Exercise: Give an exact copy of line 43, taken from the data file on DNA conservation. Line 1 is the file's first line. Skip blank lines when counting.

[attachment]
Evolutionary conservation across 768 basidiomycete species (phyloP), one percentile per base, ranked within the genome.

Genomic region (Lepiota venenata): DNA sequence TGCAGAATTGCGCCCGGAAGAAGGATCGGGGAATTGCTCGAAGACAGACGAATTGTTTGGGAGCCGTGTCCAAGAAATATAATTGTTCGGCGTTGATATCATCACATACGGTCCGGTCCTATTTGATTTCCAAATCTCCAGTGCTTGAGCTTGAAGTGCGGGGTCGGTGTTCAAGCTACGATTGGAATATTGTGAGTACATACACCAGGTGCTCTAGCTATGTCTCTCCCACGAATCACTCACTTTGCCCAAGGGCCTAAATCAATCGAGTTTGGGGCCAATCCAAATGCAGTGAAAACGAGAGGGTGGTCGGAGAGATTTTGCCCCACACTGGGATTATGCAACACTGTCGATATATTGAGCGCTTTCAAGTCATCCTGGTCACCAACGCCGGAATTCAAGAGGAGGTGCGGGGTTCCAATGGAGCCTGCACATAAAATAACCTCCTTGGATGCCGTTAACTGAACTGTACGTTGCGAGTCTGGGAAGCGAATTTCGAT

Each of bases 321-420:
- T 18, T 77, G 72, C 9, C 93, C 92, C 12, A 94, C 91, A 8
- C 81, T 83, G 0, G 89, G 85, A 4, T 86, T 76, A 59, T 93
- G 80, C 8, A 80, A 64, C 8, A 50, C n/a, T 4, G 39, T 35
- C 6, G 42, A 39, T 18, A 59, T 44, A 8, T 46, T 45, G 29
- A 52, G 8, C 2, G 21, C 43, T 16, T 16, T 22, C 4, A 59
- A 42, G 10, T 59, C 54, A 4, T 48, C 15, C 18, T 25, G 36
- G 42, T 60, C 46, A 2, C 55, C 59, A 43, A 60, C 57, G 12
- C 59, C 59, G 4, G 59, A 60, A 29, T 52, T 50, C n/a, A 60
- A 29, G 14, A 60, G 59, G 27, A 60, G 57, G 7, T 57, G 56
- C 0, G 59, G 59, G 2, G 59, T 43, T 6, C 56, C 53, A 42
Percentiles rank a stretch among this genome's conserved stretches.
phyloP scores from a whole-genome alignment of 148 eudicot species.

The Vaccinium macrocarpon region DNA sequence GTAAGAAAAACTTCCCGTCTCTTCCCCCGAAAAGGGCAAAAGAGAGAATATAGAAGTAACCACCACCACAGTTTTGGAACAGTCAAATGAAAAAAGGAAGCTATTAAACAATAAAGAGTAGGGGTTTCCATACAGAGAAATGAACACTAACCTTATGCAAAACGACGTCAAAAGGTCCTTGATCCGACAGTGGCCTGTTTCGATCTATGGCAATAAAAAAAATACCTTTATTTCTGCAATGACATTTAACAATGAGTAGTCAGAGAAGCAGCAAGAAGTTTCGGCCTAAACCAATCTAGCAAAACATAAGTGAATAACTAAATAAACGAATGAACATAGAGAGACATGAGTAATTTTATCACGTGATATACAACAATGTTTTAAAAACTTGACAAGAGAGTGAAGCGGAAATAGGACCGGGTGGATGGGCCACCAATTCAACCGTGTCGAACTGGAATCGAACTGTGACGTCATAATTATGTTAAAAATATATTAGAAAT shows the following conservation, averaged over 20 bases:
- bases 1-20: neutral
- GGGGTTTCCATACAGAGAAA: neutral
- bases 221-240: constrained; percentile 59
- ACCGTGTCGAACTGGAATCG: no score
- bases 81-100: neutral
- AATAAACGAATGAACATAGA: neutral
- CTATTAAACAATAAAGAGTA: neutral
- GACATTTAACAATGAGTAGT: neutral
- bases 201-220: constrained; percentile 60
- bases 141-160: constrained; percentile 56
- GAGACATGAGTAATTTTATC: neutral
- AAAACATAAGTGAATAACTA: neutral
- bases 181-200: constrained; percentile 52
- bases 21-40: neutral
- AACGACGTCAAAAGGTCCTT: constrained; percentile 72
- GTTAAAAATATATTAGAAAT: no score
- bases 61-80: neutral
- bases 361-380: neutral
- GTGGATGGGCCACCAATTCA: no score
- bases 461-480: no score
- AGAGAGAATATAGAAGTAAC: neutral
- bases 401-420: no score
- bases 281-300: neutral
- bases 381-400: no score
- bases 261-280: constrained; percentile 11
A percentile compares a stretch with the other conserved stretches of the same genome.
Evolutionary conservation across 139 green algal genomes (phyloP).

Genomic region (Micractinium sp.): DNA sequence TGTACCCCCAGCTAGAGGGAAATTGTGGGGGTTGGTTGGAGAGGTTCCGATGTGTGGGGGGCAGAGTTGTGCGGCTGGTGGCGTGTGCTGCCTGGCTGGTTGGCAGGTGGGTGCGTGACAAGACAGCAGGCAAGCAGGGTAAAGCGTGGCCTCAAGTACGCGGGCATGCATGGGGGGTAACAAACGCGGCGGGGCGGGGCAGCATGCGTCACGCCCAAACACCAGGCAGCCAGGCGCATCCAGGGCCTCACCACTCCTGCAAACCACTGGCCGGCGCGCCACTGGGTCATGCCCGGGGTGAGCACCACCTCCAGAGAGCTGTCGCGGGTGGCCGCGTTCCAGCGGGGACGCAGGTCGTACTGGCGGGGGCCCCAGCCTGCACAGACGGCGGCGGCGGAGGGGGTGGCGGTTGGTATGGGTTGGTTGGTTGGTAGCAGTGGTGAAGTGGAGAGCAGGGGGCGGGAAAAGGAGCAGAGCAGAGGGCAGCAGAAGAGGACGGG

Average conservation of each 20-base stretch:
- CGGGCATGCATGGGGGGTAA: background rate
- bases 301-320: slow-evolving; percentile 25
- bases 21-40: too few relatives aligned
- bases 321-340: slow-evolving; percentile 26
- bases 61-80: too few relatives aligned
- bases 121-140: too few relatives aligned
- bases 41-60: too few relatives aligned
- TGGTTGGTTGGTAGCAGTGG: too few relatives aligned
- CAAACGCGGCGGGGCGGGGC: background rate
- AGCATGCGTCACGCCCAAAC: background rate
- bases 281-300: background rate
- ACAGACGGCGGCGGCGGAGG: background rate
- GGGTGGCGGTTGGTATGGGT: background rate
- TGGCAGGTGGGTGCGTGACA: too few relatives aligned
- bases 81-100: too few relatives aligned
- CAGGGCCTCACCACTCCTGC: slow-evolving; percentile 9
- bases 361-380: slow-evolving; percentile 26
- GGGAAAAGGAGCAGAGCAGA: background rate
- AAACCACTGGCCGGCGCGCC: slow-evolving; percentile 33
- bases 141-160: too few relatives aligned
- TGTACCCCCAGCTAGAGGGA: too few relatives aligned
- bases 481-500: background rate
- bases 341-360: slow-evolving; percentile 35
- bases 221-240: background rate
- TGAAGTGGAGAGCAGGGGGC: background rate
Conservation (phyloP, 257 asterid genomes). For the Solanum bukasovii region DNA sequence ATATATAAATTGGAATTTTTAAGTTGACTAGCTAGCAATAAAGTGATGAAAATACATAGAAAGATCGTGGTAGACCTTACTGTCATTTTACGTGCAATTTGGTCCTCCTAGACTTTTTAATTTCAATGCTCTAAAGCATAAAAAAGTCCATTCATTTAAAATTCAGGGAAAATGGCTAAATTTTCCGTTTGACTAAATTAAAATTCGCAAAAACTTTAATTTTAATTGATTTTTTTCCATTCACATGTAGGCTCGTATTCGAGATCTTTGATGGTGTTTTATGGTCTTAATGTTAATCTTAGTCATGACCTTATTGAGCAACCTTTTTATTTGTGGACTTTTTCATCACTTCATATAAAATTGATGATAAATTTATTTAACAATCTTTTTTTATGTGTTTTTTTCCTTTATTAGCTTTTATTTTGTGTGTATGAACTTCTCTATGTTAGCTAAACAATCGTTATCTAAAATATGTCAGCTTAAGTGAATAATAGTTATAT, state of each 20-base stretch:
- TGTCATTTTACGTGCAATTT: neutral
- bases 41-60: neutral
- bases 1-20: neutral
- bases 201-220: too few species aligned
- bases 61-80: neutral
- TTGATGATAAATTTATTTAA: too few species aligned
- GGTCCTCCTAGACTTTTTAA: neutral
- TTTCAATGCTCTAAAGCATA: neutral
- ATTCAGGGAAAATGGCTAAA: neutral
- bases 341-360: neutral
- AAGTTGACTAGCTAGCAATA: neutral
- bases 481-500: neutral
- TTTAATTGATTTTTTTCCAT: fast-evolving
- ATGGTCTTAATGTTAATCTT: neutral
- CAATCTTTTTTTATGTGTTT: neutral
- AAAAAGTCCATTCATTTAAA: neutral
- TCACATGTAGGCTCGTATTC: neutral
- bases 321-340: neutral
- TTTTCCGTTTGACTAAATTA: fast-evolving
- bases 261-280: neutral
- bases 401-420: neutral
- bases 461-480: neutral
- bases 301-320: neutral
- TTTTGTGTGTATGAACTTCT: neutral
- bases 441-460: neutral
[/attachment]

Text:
Evolutionary conservation across 139 green algal genomes (phyloP).